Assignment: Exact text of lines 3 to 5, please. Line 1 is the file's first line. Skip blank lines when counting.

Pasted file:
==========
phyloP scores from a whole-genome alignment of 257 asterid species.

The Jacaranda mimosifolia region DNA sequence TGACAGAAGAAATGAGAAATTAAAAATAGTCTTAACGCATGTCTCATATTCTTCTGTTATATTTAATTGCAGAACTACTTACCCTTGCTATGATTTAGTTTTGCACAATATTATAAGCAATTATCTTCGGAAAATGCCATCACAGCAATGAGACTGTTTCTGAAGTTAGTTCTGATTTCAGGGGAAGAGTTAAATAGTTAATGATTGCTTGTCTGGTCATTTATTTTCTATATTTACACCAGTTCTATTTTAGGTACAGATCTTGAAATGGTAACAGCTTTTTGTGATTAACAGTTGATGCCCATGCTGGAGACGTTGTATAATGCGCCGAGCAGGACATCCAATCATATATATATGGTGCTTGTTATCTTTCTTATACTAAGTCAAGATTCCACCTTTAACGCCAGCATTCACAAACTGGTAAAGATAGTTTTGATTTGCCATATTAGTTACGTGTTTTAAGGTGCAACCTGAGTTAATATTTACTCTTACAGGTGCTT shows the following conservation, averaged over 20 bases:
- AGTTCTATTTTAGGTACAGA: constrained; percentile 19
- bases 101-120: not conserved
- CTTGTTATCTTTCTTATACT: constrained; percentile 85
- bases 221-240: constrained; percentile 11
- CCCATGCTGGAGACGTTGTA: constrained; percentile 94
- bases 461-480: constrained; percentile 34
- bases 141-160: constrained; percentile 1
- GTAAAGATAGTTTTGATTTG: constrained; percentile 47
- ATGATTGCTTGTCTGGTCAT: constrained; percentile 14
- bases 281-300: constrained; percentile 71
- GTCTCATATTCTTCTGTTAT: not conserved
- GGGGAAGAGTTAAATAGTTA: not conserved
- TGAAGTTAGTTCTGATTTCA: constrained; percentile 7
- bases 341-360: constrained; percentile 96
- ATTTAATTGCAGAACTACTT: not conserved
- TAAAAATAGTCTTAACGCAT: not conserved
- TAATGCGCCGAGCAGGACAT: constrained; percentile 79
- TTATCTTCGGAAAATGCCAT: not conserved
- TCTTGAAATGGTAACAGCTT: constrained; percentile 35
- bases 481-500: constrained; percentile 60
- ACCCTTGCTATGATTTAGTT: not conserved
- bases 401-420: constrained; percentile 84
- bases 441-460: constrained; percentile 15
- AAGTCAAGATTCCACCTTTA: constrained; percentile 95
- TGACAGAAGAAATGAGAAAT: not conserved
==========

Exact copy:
- AGTTCTATTTTAGGTACAGA: constrained; percentile 19
- bases 101-120: not conserved
- CTTGTTATCTTTCTTATACT: constrained; percentile 85